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Go barefoot or go home: 15 best islands you've never heard of

Pam Grout | 7/8/2013, 7:27 a.m.
Near the center of pristine alpine Lake Wanaka, on New Zealand's southern island, Mou Waho is a glacial remnant of the last Ice Age. Eco Wanaka Adventures

— Bali? Been there.

Virgin Islands? Done that. Twice.

While many well known islands inhabit prominent spots on the average bucket list, there's another group of outposts that only the truly island-savvy know about.

These under-the-radar islands have sea views and ocean breezes, but are blessedly lacking in crowds, fabricated attractions and recreation "ambassadors" leading the Macarena.

These are 15 little known islands that time, Club Med and maybe even your favorite guide forgot.

1. Aitutaki, Cook Islands

Don't feel sorry for the cast of "Survivor" having to battle the elements, construct shelter and scrounge for food.

Visit the motu (it means "little island") where "Survivor: Cook Islands" was filmed and you'll find an idyllic island.

One of 15 in Aitutaki, it sits in a stunning 8-by-10-mile coral lagoon shimmering with hundreds of shades of blue.

At low tide, you can walk so far out on a sandbar that your friends might mistake you for an errant sea bird.

Aitutaki has a nine-hole golf course (stray balls sometimes land in the lagoon or the airport runway) and a selection of upscale resorts, including Pacific Resort and Aitutaki Escape where you can get a memorable massage and where a chef will prepare an amazing three-course meal.

With its crystal clear lagoon, archetypical tropical scenery and New Zealand savoir faire (the Cook Islands is a self-governing state in free association with New Zealand), Aitutaki is a place anyone would volunteer to "survive."

Pacific Resort Aitutaki, Amuri, Aitutaki, Cook Islands, +682 31720; rates from $626 per couple

2. Utila, Honduras

This little paradise is only 11 kilometers long, but it has 60 dive sites, 18-meter whale sharks (don't worry, they're vegetarian) and some of the cheapest scuba prices in the Caribbean.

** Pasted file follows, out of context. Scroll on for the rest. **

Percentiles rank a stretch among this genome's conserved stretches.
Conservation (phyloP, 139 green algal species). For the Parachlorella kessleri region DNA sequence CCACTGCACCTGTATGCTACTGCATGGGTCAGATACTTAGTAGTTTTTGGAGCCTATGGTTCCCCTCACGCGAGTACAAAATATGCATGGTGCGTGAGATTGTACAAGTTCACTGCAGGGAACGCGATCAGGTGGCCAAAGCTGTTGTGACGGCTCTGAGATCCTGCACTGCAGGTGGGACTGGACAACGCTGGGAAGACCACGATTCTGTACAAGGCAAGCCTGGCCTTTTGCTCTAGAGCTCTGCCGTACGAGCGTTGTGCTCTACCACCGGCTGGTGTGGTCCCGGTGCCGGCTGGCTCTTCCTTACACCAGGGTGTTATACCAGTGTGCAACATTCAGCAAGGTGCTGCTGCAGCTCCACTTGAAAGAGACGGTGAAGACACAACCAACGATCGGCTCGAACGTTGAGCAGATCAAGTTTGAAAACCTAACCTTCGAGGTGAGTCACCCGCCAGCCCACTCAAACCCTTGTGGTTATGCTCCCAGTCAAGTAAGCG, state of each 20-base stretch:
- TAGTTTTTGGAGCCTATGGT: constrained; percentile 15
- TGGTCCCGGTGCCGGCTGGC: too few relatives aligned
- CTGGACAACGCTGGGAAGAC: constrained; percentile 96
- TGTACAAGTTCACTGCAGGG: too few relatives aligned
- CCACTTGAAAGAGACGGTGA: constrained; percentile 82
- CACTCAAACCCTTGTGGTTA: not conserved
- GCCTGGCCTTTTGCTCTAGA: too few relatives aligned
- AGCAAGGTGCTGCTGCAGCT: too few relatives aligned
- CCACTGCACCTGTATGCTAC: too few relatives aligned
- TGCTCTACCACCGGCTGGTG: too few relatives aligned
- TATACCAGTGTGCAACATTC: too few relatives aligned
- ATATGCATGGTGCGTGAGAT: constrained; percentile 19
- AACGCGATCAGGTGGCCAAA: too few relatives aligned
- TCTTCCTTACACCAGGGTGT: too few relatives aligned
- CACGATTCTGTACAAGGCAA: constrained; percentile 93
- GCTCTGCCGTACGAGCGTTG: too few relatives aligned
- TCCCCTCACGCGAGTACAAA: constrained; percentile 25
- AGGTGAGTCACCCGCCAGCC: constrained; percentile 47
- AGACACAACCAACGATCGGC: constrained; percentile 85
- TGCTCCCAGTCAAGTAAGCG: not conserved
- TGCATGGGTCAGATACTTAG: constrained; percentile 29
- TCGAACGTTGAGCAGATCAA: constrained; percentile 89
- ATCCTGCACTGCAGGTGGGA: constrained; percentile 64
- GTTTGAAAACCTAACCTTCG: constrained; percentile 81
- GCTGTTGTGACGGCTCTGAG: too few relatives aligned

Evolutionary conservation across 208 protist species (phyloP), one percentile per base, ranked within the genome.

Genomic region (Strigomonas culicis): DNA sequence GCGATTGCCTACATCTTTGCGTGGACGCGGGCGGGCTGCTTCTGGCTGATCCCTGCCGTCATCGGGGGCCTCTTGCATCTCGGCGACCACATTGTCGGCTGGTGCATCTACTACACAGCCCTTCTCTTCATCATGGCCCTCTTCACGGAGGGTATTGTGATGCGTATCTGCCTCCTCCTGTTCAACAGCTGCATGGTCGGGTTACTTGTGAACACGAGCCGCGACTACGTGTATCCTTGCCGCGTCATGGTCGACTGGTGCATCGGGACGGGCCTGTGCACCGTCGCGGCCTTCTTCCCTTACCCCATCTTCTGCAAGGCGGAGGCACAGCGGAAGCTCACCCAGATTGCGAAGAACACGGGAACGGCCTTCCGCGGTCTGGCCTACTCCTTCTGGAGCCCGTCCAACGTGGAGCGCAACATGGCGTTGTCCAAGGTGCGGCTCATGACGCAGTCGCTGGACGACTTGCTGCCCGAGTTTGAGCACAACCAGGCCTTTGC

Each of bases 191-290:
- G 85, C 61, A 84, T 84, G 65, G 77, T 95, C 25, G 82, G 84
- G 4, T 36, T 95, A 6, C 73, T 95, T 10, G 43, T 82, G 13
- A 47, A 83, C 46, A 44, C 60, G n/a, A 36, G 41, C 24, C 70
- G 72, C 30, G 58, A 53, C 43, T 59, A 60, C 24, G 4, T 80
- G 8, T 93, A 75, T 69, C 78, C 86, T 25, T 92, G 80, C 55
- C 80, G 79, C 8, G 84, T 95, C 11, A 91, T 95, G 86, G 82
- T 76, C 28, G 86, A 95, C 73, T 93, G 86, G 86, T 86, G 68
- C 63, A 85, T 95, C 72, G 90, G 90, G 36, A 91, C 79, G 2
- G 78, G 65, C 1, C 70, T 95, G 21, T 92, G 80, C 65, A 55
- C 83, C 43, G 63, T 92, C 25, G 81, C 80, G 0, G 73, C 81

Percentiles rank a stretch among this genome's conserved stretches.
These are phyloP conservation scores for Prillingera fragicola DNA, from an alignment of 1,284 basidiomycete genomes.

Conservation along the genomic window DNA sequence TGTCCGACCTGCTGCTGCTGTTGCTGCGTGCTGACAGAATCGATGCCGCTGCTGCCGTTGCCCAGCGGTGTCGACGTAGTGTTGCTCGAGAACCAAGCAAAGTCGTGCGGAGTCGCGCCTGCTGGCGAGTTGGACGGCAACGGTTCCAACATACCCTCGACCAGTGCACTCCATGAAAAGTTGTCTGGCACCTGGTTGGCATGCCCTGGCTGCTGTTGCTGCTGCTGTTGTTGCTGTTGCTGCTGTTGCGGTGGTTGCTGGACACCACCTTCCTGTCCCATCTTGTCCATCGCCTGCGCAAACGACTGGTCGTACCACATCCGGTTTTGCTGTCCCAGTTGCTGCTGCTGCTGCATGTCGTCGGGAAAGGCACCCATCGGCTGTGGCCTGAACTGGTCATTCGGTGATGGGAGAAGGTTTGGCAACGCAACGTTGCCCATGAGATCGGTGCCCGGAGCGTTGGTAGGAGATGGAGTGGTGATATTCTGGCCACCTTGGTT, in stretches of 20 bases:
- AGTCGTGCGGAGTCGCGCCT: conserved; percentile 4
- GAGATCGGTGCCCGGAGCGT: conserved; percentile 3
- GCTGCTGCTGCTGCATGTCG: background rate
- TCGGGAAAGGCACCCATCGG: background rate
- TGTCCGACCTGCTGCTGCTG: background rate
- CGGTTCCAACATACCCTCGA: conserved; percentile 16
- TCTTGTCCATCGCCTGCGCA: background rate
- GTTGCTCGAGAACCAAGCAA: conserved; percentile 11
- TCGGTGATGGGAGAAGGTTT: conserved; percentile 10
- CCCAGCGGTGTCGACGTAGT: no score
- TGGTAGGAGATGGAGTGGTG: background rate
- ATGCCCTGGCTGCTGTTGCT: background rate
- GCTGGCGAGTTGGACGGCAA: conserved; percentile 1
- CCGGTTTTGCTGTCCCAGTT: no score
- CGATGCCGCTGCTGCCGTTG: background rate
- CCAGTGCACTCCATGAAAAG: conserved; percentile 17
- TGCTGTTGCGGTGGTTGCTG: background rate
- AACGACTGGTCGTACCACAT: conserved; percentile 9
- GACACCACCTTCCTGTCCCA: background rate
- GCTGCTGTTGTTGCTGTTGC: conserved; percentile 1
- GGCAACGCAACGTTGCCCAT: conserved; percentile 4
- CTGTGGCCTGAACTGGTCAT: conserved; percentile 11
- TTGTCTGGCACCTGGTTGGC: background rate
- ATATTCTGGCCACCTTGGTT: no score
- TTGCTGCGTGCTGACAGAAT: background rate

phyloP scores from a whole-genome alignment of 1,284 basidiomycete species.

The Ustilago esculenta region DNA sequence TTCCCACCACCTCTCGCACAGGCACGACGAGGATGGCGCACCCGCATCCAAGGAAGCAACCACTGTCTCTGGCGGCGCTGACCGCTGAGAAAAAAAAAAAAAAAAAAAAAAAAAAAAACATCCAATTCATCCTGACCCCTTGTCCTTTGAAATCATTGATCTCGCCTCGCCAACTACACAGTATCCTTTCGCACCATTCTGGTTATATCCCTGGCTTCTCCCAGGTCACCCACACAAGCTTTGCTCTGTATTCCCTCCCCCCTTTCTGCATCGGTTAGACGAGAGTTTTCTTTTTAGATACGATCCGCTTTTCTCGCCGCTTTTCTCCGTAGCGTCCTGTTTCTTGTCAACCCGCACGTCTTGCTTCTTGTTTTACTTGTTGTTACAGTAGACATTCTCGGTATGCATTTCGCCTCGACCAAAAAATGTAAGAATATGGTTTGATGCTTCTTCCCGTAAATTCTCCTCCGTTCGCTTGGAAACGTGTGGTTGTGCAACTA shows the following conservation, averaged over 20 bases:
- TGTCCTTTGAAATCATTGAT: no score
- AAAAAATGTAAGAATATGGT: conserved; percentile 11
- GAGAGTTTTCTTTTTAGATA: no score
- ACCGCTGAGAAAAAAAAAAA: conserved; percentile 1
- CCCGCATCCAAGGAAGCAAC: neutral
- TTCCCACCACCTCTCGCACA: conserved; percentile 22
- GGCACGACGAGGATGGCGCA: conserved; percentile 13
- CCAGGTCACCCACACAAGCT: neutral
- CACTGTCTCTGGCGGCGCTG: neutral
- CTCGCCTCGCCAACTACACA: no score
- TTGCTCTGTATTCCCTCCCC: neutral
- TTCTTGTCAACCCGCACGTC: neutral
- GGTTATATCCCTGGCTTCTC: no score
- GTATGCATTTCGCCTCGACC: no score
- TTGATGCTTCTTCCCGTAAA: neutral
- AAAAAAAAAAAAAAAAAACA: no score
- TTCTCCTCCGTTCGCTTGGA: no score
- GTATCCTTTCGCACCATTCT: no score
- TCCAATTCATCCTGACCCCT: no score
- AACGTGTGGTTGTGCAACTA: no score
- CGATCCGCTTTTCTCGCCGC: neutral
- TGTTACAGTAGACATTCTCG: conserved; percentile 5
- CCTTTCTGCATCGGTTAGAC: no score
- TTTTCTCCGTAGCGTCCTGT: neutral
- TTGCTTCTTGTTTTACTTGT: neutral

For as little as $140 per night, you can get your own deserted island, complete with a fully furnished two-bedroom house.

Most of the 2,500 locals live near Eastern Harbor, a tiny village with nothing but locally owned hotels, restaurants and dive shops.

Water Cay, one of many "caylitos" that make up Utila's collection of tiny islands, hosts Sun Jam, a two-day music and dancing fiesta the first weekend of August.

Utila, Bay Islands, Honduras; for Sandy Cay, Little Cay or another private-island rental, check the official Utila website or call +504 3298 6832; private islands from $140 per night

3. Marettimo, Italy

The whitewashed houses, colorful fishing villages and year-round mile climate feel almost African, but this beauty is in Italy, in the Egadi Islands, just an hour by boat from Sicily.

There are no cars on the island -- that means no carbon fumes, no gunning motors, no taxi drivers honking for you to step it up.

What Marettimo specializes in is peacefulness.

Marettimo Residence, Via Telegrafo, Isola di Marettimo, Italy; +39 (0)923 923 202; rooms starting at seven nights for $466

4. Tsarabanjina Island, Madagascar

Hard to pronounce, let alone get to, this island northwest of Madagascar is where Joanna Lumley was "cast away" for 10 days in 1994 filming a BBC documentary called "Girl Friday."